Richard Weare ponders Psychoanalysis and the Unconscious…

In 2019, Paul Fillingham and I hope to embark on a digital pilgrimage that will recreate Lawrence’s savage pilgrimage via a memory theatre. Until then, my every waking hour is spent reading and researching this prolific writer. As part of this research I’ve created a 3rd year ‘alternative to the dissertation’ module at Nottingham Trent University in which students have the opportunity to help us think about the aesthetics and functionality of our proposed memory theatre. As part of the module, students create a photo essay about an element of Lawrence’s work or life. The above video (and words below) are by Richard Weare.

During the most prolific period in his career, D H Lawrence wrote two rather peculiar books: Psychoanalysis and the Unconscious (1921) and Fantasia of the Unconscious (1922). Psychoanalysis and the Unconscious was originally written as a retort to the unappreciated psychoanalytic criticism of his third novel Sons and Lovers (1913). It quickly transformed into something much more, becoming a platform for Lawrence to explore his ideas about the psyche and eventually manifesting into the beginnings of his own pseudo philosophy. The video embedded in the top of this page focuses on chapter one: Psychoanalysis Vs Morality.

Immediately, we get a good old dose of Lawrencian rage, as he deals psychoanalysis some articulate blows. Calling Freud a ‘psychoanalytic quack who vehemently demonstrated the serpent of sex coiled round the root of all actions’ and by extension the entire practice know-it-alls who pose as healers and physicians, attempting to be scientists, hoping to become apostles. He is not impressed and remains sceptical of their incentives; seducing the poor public with ‘dreams to sell’.

In a letter to Gordon Campbell sent on September 21 1914 we get the first example of Lawrence’s distaste towards psychoanalysis. Here he tackles the effect the war has had on the psyche of a nation, lamenting upon the mechanical, obsolete, stupidity of war. ‘The war doesn’t alter my beliefs or visions. I am not Freudian and never was – Freudianism is only a branch of medical science.’

Lawrence believes that it has caused expression to ‘become mechanical’ alluding to the effect the outbreak of war has had on the mindset of the masses, who are seemingly transfixed upon the questions it poses. It is due to all of this destruction, he argues, we have a ‘want to realise the tremendous non-human quality of life’. He then signs off with ‘It isn’t one’s conscious self that matters so much. We are conscious mad. But at the back of it all we are healthy and sane individuals.’

The significance of this letter is evident when laid alongside the distrust of psychoanalysis he expresses in his opening chapter. He poses some interesting points about the public’s willingness to accept whatever they are told, rather than discovering it out for themselves, believing that it ‘subtly and insidiously suggested to us, gradually inoculated us’ until it became the norm.

But his real wrath is reserved for Freud. He despises Freud’s perception of the unconscious perceiving it as a cave containing a ‘myriad of repulsive little horrors spawned between sex and excrement’ and questions why it cannot contain anything beautiful. No Freudian criticism would be complete without the inclusion of the psychosexual which allows Lawrence to exposes the paradoxical nature of the Oedipus Complex. If we are willing to admit that the incest craving is a normal part of every man’s development why is it that we inhibit it? Is it not such suppression that causes eventual regression and neurosis? An unsettling but necessary observation. Lawrence, never won to suppress anything, ends the chapter with a damning indictment of Freudian unconscious, describing it as ‘the cellar in which the mind keeps its own bastard spawn.’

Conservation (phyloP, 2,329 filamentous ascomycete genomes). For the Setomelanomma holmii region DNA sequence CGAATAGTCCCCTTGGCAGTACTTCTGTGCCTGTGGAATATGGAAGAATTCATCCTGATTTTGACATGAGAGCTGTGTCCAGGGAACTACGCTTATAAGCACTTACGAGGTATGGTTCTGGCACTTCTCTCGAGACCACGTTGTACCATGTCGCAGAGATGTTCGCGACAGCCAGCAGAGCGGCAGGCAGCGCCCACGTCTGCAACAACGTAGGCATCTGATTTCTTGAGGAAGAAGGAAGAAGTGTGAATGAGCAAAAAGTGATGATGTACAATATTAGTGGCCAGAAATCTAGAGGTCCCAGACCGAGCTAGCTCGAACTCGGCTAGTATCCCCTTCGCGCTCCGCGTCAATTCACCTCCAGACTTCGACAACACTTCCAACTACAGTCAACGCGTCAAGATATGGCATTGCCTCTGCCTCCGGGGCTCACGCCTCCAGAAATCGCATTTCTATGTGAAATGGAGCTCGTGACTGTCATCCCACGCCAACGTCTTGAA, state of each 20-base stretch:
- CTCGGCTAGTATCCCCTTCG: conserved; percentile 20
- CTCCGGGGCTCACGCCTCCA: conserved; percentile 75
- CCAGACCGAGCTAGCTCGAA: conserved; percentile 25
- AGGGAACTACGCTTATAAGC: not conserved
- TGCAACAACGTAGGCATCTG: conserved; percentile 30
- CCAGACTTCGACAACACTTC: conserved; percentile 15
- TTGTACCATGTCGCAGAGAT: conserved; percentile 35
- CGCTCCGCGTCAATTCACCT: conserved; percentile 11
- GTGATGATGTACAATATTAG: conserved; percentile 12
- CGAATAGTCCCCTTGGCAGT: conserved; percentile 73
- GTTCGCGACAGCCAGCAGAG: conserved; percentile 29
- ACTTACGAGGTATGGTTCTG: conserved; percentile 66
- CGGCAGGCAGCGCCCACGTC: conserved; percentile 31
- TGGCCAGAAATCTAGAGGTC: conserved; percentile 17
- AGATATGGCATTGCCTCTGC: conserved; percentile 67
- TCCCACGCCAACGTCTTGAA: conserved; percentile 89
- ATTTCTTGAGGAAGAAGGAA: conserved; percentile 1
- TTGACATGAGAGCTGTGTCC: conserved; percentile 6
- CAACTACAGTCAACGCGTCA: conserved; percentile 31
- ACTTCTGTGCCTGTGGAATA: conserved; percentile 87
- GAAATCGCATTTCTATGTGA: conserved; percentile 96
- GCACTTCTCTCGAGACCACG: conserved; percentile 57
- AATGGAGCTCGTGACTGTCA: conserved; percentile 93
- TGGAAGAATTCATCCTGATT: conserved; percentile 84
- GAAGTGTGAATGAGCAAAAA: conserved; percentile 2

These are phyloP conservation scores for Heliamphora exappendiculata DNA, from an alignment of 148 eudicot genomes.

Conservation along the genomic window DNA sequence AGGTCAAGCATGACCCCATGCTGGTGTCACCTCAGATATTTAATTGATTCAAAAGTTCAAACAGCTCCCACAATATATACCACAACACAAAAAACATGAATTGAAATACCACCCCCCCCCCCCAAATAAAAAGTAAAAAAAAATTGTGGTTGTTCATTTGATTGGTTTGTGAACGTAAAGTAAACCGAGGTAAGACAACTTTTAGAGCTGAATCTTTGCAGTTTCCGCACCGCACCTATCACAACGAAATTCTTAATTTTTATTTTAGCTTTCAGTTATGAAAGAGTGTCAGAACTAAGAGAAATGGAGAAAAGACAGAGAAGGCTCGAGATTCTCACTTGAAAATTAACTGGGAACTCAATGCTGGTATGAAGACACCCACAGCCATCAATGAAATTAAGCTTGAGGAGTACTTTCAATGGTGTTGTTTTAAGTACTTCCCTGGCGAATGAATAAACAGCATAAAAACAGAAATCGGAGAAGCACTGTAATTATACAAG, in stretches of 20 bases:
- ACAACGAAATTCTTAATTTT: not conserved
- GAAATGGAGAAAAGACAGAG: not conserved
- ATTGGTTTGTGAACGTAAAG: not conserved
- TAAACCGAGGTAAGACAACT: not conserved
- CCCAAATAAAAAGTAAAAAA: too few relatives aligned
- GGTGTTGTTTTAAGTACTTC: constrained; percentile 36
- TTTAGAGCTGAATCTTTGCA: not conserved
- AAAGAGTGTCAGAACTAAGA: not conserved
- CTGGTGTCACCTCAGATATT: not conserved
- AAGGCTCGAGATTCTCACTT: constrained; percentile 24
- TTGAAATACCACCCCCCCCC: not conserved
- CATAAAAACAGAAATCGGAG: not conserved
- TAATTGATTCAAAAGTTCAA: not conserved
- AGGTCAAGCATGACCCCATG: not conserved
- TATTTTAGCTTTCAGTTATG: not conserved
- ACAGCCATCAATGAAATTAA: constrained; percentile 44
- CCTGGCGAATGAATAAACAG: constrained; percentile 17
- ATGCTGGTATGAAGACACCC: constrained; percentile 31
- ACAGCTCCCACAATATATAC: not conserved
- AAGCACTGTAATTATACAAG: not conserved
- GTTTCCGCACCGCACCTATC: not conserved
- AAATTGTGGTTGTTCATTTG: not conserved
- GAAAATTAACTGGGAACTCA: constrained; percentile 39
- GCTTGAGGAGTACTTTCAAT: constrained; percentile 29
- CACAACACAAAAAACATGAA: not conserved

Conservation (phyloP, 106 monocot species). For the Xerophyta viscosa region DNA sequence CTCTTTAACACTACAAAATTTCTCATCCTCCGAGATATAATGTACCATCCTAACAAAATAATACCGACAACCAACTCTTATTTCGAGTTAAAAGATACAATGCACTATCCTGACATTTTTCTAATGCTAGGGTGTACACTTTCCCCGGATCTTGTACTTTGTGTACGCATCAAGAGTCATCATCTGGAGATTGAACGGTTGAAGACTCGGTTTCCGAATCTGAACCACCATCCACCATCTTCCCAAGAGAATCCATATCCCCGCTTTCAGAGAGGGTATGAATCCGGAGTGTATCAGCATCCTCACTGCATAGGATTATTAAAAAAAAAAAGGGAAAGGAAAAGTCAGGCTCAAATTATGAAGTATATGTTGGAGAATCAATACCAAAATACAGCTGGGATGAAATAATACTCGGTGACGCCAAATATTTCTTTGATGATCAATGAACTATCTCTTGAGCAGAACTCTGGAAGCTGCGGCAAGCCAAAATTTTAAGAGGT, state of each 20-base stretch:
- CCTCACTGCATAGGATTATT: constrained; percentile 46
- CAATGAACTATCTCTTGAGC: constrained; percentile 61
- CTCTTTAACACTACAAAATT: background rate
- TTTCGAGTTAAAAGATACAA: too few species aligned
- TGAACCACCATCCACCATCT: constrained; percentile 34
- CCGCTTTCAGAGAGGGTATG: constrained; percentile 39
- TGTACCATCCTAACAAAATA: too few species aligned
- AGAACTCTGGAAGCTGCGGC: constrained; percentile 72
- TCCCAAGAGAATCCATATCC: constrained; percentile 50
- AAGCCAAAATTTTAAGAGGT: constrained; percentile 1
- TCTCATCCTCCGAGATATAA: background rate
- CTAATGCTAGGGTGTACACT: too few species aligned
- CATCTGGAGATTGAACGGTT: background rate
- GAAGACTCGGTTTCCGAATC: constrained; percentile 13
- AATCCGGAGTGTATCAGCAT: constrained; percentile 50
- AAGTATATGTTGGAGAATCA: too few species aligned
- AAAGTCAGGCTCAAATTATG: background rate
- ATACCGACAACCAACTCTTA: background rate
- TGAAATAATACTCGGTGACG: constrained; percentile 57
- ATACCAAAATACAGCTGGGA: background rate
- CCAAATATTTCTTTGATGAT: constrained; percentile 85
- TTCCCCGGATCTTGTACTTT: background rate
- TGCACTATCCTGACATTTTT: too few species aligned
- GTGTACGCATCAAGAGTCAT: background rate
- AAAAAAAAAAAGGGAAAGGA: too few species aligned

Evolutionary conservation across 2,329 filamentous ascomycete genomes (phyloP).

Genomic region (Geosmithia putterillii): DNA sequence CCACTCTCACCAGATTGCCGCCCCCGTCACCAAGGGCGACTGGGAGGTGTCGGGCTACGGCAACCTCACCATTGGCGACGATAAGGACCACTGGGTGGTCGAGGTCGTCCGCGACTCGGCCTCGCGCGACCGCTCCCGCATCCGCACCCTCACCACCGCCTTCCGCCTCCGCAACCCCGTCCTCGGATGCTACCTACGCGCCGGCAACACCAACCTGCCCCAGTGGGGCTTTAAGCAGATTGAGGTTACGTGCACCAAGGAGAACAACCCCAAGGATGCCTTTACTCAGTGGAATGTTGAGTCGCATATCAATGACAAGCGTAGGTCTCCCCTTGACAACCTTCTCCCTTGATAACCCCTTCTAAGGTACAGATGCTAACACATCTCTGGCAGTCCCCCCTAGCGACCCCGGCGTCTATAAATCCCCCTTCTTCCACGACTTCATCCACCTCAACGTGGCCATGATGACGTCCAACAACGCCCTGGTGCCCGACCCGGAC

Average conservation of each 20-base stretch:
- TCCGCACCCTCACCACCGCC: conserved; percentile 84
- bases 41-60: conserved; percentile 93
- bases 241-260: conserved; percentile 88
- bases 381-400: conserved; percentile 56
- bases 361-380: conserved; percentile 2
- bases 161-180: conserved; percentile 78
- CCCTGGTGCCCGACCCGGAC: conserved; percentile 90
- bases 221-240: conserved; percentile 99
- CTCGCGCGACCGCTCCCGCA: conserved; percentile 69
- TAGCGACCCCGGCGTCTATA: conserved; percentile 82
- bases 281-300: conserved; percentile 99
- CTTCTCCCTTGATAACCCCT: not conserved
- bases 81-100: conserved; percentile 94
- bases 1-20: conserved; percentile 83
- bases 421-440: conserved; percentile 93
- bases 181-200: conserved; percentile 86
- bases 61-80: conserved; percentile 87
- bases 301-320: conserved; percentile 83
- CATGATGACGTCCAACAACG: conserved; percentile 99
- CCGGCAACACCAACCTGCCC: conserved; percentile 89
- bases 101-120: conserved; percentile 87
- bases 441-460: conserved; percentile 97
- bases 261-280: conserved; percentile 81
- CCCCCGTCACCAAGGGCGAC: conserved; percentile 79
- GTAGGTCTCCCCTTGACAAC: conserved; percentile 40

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#MondayBlogs Censorship: Challenging Sexual Norms

In 2019, Paul Fillingham and I hope to embark on a digital pilgrimage that will recreate Lawrence’s savage pilgrimage via a memory theatre. Until then, my every waking hour is spent reading and researching this prolific writer. As part of this research I’ve created a 3rd year ‘alternative to the dissertation’ module at Nottingham Trent University in which students have the opportunity to help us think about the aesthetics and functionality of our proposed memory theatre. As part of the module, students create a photo essay about an element of Lawrence’s work or life. The above video (and words below) are by Rebecca Provines. This is her first ever attempt at recording audio and producing a photo essay.   

Welcome to the mind of D H Lawrence, a controversial poet, playwright, painter, essayist and literary critic from Eastwood in Nottingham. His birth home stands at 8a Victoria Street and is now home to the Birthplace Museum, where his story began.

An upper-class woman having an affair with a working class game keeper!

Lesbian lovers frolicking in the sea.

Naked men wrestling!

Lawrence’s writing tended to cause a stir, as he often wrote about intimacy and connection. Prudish people everywhere campaigned to have his works banned and his descriptions of the people back in Eastwood turned their families against him.

Life for Lawrence was never easy.

Lawrence’s most famous novel Lady Chatterley’s Lover was published in 1928. He was so desperate for it to get out there that he paid for it be printed privately, circulating subscription copies amongst friends. But it wasn’t until 1960, when Penguin Books were acquitted of obscenity at the Old Bailey, that we were finally able to get our hands on it!

Yaaaaaaay.

So what was all the fuss about?

Well firstly, there were three versions of the book. My favourite is version two which was originally titled John Thomas and Lady Jane, ahem. Then it became Tenderness, ahh. By the time we get to the final version, the novel is notorious for its emotional [and mainly physical] relationship between Constance Reid and Oliver Mellors, which contains the (then-unprintable) explicit descriptions of their sexual relations. There’s lots of F’s. So much in fact that a lawyer in the court case counted them out!!!